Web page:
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New Jersey Family Law Attorneys
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What Financial Documents Do I Need to Gather for Divorce in New Jersey?

Gathering financial documents is key in any divorce filing. These records will tell the financial story of your marriage in a way your or your spouse’s word alone cannot.

Your East Brunswick divorce lawyer will need this official documentation because in many ways, ink doesn’t lie.

Your files should be as well-organized as possible, reducing confusion for both you and your lawyer as you prepare to begin the first phase of negotiations.

Courts Require Forthright Disclosure

In New Jersey, the court will require you to submit a “Family Part Case Information Statement,” pursuant to Rules 1:38(d)(1) and 5:5-2(f).

This document specifically states in bold lettering, “It is extremely important that the Case Information Statement be as accurate as possible because you are required to certify that the contents of the form are true.”

It further explains that these records help to establish your lifestyle – an important consideration when deciding any alimony/spousal support and/or child support.

Dividing property and determining support payments are among the most contentious aspects of any divorce, so being prepared is in your best interest. It’s also likely to save you some money if you can gather essential legal and financial documents prior to your initial consultation with a New Jersey divorce lawyer.

Due diligence, preparation and honesty will help your case long-term.

Relevant Financial Records in New Jersey Divorce

The court will likely need to review a host of documents to make a fair determination in your case.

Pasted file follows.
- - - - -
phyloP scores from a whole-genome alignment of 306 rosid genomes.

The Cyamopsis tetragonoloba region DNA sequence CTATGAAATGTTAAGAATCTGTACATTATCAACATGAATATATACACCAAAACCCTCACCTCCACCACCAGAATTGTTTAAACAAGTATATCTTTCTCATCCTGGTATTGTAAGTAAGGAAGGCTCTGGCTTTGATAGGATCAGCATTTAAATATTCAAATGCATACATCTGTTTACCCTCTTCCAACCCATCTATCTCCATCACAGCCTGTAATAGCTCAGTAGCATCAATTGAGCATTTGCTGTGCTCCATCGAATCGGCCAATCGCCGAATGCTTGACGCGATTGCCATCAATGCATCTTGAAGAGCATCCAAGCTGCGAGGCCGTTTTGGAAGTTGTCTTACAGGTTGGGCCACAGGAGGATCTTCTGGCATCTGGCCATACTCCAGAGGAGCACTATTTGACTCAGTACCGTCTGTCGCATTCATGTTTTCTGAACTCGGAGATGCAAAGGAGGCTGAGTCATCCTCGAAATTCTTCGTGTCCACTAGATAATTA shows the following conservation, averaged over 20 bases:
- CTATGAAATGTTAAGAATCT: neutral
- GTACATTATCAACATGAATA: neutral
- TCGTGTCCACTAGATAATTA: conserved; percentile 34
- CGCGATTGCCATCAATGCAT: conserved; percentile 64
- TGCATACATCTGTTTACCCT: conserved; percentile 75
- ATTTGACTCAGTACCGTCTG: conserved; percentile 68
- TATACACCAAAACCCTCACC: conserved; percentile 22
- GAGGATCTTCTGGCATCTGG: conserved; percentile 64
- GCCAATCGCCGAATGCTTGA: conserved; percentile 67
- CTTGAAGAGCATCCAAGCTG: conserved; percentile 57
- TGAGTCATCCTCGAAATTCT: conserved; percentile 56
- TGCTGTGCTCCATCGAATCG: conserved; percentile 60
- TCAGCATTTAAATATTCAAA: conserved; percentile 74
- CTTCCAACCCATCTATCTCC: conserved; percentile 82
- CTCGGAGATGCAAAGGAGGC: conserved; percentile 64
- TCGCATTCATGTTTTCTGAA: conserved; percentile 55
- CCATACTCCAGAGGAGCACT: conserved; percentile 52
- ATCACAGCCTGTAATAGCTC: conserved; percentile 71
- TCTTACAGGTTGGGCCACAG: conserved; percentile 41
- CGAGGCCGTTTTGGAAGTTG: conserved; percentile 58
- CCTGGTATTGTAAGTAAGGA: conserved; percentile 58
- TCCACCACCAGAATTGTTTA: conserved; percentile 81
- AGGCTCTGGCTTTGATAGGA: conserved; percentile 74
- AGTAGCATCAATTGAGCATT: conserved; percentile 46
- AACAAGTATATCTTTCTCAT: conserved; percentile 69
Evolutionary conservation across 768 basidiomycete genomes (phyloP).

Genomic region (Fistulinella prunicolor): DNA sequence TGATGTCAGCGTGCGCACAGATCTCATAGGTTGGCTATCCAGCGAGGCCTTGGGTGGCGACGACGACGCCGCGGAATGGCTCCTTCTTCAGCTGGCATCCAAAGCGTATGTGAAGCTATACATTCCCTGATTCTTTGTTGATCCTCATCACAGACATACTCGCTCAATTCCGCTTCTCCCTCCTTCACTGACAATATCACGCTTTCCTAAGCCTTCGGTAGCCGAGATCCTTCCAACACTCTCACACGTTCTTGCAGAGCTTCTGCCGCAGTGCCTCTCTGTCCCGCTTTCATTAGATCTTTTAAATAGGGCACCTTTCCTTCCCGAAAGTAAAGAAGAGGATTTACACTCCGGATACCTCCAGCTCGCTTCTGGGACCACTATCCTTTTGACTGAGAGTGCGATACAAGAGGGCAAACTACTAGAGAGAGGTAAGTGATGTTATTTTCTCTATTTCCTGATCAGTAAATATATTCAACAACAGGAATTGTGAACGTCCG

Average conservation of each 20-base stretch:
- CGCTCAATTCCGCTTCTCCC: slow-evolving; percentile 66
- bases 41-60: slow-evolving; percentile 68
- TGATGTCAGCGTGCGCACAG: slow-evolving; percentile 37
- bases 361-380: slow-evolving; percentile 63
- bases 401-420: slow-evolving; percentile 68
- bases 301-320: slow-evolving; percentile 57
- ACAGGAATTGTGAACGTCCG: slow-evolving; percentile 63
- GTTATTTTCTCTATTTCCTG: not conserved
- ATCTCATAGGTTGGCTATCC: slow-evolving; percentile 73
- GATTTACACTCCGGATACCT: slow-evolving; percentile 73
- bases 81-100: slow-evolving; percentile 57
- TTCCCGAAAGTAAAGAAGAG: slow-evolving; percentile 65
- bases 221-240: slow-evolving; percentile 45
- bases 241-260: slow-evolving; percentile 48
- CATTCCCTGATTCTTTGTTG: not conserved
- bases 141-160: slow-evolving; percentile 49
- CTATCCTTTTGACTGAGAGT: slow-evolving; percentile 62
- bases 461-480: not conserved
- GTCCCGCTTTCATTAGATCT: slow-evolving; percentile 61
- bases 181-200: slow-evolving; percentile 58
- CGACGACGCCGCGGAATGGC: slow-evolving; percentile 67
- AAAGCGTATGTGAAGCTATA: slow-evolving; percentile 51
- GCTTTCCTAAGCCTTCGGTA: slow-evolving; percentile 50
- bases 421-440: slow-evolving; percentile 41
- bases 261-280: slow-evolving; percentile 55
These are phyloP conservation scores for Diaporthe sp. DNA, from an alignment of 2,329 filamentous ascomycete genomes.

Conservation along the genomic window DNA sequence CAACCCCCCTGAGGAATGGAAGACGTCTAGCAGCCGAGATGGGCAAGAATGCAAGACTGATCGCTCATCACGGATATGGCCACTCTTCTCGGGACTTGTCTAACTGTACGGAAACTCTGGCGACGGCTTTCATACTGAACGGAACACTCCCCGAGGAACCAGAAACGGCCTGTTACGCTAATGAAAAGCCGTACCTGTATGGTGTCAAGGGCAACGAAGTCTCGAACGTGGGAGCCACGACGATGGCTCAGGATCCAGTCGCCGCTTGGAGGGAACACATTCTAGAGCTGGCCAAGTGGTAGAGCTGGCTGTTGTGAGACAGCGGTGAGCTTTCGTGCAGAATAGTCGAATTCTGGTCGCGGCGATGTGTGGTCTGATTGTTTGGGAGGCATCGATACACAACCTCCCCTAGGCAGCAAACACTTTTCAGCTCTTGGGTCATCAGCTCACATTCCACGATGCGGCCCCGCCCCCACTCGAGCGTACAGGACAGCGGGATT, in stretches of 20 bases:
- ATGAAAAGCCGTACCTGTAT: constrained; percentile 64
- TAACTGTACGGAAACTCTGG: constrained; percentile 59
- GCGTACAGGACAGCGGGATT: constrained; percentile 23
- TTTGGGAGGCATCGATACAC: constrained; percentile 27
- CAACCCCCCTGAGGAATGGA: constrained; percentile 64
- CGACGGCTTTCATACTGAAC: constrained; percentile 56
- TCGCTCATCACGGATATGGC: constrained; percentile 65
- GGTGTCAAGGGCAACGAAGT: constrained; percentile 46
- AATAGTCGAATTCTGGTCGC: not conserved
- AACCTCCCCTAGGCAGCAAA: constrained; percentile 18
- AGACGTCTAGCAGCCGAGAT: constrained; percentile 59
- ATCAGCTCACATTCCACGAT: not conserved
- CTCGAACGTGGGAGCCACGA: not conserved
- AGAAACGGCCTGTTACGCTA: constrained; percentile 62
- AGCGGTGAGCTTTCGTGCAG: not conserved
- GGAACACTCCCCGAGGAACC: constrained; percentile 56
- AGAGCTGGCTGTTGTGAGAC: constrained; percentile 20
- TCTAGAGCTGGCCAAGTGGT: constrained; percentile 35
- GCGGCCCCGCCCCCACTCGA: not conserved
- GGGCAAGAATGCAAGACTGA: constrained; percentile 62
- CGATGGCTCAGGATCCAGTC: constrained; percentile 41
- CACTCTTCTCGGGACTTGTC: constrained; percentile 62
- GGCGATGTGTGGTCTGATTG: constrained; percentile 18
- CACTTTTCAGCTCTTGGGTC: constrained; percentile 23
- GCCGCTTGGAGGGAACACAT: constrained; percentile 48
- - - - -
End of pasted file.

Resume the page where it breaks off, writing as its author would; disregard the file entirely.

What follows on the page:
Some of these records include:

  • Pay stubs from all sources of employment in the last calendar year. This includes pay stubs for both you and your spouse. Income tax returns or other tax records/business forms will suffice if you are self-employed.
  • Business expenses. If either of you are self-employed, records of business-related expenses that might include financial statements, profit-and-loss records, payment receipts, bank records, canceled checks – all of this will be relevant.
  • Joint and individual tax returns. Gather these – federal and state – for both of you for the last three years.
  • Statements of net worth. These are typically prepared anytime either of you are trying to secure a bank loan.
  • Real estate records. This will include any documents that show real estate you owned separately or jointly. That could be mortgage statements, original purchase records, refinancing records and any statements from tax assessor regarding real property.
  • Investment account records. These could be accounts that you hold either together or individually.
  • Bank statements. This would include any and all records from both you and your spouse going back at least the last couple years.
  • Bankruptcy or foreclosure records. These will factor into equitable distribution calculations.
  • Life insurance policy records. Any life insurance policies taken out for you, your spouse or your children – including any loans taken against these accounts – need to be presented.
  • Debts. If you have any outstanding medical expenses, loans, credit card bills in your and/or your spouse’s name, these should be presented to your divorce attorney. Best to itemize this list as best you can.
  • Vehicle registration and title. Any cars, trucks, farm equipment, all-terrain vehicles, motorcycles, scooters or snowmobiles – have the registration for each handy. If you still owe on these vehicles, present those monthly payment records and/or automated payment schedules.
  • Retirement fund records. This would include any documents pertaining to 401K plans, pension funds, IRAs or mutual funds.

This list isn’t necessarily exhaustive.

If you have any additional questions about the records that might be necessary to initiate the divorce process in New Jersey, our dedicated family law attorneys are ready to help.

To learn more about filing for divorce in New Jersey, contact Rozin | Golinder Law today at (732) 810-0034.

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